Xavier Rambla Sociologia

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juny 16 2011

The historical coefficient of development

Many scholars stress the role of collective projects in socio-economic development. In their view, although social change produces many unexpected and undesired effects, collective projects can make a difference in crucial social transformations. Elites, political organisations, civil societies and social movements create and propose these projects. These assumptions are normally associated with Antonio Gramsci’s views in the 1920s and 1930s, and may be labelled as the “production of society” (Touraine, UAB library code:  301 Tou) or “theories of social becoming” with a high historical coefficient (Sztompka: code in UAB library 301.17 Szt ).

Post-development theorists and historical institutionalists draw on this approach to spell out the political clues of big social transformations that either favour or hinder the dimensions of human development such as well-being, schooling, health and so on. For instance, Arturo Escobar attributes the flaws of many programs to their inspiration on grand narratives of development biased by Western worldviews. Similarly, Peter Evans finds out a powerful mechanism in deliberative development triggered by participatory institutions and collective mobilisation.

Remarkably, the historical coefficient (or historicity) does not necessarily make reference to the Nineteenth or event former centuries but to a set of properties of all past and present societies. These theories emphasize that societies are dynamic networks of relations instead of fixed realities, that changes are multi-dimensional instead of products of mainstream trends, that events play a decisive role in all conjunctures depending on the views, aims and power resources of the social agents who intervene. Coherently, most of them also rely on agent-based analyses of the social order.

As to some particular analyses of Social Change and Globalisation, the authors who research the power relations that shaped financialisation clearly share these assumptions.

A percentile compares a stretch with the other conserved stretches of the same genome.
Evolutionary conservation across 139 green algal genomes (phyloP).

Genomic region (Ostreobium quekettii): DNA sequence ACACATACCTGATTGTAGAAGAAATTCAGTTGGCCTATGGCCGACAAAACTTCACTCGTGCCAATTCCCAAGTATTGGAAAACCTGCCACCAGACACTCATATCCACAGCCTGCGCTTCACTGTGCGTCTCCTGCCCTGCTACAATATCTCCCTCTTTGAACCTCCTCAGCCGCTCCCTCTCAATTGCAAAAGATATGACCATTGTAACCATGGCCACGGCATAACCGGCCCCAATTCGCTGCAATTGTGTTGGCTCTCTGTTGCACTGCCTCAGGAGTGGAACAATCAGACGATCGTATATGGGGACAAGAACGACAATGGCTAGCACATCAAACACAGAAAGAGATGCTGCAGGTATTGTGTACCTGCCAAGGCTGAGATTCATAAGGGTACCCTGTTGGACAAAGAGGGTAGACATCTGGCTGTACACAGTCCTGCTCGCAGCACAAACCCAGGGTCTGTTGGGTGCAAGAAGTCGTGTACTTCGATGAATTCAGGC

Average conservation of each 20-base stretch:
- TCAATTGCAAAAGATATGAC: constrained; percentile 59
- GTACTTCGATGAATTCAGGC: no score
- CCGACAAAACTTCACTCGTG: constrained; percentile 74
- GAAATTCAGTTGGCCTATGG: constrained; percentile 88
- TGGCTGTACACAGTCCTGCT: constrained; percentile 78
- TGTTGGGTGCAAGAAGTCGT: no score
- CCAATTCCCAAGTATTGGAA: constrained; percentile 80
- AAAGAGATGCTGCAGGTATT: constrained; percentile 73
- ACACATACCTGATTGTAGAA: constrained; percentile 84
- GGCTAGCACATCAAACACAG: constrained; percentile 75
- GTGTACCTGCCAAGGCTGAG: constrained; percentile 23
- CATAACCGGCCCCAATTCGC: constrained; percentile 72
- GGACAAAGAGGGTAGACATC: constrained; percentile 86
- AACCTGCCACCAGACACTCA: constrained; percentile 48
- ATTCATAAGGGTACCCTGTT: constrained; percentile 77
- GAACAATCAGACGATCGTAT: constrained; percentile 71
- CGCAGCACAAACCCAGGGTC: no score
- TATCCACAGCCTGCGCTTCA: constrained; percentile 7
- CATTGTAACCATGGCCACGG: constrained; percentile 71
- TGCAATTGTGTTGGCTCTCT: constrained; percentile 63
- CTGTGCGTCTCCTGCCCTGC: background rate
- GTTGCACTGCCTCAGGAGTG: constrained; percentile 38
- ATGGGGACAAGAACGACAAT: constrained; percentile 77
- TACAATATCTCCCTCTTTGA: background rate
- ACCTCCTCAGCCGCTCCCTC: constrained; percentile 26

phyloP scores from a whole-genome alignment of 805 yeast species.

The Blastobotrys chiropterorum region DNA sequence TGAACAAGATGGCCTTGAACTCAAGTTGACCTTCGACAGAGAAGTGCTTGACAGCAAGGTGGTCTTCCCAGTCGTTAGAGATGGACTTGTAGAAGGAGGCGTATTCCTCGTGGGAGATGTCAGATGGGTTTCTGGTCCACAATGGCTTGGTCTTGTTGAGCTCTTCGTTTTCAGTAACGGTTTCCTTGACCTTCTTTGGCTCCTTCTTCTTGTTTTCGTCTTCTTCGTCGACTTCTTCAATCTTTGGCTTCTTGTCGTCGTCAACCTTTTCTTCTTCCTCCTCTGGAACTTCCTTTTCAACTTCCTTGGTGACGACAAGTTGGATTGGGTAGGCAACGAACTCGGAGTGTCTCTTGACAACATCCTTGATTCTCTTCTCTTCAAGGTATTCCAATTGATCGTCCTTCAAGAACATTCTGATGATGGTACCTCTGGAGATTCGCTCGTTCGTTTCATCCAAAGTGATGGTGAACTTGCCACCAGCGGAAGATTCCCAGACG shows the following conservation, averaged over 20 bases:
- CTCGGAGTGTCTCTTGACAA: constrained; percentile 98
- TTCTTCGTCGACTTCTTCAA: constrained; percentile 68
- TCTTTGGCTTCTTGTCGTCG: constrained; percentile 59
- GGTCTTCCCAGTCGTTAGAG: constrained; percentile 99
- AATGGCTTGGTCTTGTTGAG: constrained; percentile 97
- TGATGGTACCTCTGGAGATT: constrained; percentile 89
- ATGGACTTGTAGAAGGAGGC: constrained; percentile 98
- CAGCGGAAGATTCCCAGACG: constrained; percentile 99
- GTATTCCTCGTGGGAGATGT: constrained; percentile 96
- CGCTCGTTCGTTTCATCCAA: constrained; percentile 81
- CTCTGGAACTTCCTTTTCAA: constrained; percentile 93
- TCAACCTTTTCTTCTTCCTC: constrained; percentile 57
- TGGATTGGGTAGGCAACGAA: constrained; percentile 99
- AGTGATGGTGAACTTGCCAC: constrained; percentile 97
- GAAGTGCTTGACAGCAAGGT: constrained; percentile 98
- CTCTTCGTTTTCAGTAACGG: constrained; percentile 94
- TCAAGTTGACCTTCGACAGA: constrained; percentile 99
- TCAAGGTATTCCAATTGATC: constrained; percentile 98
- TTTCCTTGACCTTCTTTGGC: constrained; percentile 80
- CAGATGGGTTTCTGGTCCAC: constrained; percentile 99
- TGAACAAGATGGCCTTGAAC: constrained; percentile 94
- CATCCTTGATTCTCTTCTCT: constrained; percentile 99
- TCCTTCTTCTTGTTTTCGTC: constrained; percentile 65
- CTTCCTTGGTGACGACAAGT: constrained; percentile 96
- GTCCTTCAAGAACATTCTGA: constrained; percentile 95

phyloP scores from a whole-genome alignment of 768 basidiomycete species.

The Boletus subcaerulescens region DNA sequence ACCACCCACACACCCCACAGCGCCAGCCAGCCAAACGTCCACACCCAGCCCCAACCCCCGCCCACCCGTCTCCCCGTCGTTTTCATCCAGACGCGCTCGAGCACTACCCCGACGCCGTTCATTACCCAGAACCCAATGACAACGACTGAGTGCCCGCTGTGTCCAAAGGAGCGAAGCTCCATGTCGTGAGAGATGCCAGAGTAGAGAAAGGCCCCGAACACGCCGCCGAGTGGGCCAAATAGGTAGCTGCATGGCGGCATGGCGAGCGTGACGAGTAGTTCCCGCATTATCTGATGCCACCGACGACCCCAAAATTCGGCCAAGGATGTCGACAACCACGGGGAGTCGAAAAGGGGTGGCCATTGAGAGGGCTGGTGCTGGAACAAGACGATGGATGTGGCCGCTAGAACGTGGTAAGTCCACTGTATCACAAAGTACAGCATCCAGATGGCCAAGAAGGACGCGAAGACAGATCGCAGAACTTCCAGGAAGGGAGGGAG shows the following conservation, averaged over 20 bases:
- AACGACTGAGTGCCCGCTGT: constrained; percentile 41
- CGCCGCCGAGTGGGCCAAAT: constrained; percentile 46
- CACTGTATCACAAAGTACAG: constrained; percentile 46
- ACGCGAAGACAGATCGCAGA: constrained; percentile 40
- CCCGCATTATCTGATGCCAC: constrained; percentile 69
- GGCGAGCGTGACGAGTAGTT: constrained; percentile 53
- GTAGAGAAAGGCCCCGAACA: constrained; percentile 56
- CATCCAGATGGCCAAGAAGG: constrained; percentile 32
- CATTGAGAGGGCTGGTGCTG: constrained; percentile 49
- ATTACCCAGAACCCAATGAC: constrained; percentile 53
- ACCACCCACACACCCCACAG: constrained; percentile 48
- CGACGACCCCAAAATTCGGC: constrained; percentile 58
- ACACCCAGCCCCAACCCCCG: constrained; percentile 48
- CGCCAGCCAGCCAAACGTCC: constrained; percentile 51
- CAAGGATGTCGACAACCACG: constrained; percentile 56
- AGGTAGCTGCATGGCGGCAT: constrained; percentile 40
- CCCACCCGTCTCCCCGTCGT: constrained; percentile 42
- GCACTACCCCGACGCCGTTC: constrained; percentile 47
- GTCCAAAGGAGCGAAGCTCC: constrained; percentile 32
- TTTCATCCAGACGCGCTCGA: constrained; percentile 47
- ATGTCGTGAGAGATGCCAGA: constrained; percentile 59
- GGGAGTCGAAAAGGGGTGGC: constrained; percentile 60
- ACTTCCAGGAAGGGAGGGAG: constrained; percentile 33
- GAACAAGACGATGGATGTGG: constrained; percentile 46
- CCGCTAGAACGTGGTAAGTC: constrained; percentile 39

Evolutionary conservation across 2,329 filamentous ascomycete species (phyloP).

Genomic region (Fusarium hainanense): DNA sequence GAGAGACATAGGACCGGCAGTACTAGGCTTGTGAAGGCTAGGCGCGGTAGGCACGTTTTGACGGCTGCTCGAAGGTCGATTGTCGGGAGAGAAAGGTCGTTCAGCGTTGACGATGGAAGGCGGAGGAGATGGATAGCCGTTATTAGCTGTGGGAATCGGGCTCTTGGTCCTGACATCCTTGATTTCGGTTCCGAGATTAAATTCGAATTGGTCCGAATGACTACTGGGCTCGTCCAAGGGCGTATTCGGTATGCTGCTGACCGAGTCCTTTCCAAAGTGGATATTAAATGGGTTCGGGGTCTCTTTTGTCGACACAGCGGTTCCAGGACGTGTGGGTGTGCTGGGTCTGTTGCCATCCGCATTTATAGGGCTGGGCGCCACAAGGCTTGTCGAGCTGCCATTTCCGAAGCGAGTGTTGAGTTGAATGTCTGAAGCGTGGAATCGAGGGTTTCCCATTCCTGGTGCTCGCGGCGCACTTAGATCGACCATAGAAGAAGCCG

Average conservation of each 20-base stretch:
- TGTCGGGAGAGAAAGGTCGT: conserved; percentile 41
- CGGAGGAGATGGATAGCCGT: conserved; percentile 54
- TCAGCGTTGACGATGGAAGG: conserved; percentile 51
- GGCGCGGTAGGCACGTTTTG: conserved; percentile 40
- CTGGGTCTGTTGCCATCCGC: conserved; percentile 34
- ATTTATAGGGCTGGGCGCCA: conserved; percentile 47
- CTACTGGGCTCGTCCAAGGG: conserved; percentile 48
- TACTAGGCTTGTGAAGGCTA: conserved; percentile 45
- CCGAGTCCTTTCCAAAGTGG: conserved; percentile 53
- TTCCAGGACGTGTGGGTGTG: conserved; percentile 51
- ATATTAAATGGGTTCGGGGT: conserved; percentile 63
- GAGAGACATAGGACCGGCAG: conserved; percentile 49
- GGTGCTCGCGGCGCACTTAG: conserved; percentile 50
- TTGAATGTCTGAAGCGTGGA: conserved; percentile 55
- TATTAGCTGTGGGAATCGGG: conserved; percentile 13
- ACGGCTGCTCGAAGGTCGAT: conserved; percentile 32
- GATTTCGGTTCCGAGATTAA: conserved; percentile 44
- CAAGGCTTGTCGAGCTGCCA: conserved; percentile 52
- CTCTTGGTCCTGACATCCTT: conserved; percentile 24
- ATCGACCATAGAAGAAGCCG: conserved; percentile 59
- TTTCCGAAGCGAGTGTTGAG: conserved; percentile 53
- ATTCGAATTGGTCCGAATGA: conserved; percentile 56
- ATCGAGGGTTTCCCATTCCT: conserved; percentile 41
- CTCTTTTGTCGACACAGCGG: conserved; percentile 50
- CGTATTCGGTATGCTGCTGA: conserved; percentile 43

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juny 16 2011

Stages of development?

A long tradition of scholars portrays socio-economic development as a line of stages from primitive economies and closed social orders towards postindustrial economies and open societies. In sociology, the work of Ronald Inglehart (2006, UAB library code:301.175 Ing)  has recently contributed to this line of analysis by portraying a sequence of economic, political and cultural changes that lead to economic growth, stable democracy and postmaterialist values. In economics Douglass North has pointed at a hypothetical trend of social changes from closed-access to limited- and finally open-access social orders. Michael Spence also outlines the change of economic structures from low-value to high-value industries in a similar way.

Besides discussing their potential and lots of associated controversies, it is important to notice that these theories retrieve an old understanding of change in social theory, which could be roughly labelled as a Hegelian view. In essence, they assume that social reality entails an internal mechanism that triggers the mainstream changes that most social entities undergo; therefore, it is plausible to derive predictive hypotheses on the likely outcomes of a given conjuncture. These are theories with a low historical coefficient (see Sztompka: code in UAB library 301.17 Szt).

These authors may endorse both structure-based and agency-based explanations of the social order. On the one hand, Inglehart predicts the lines of probable change depending on the (dis)integration of economic, political and cultural structures. The stages of development are the outcome of these societal attributes. On the other hand, for North closed, limited-access and open-access societies are emergent institutional equilibria produced by similarly rational individuals who respond  to different incentives. Then, these equilibria become a fixed reality that patterns following change.


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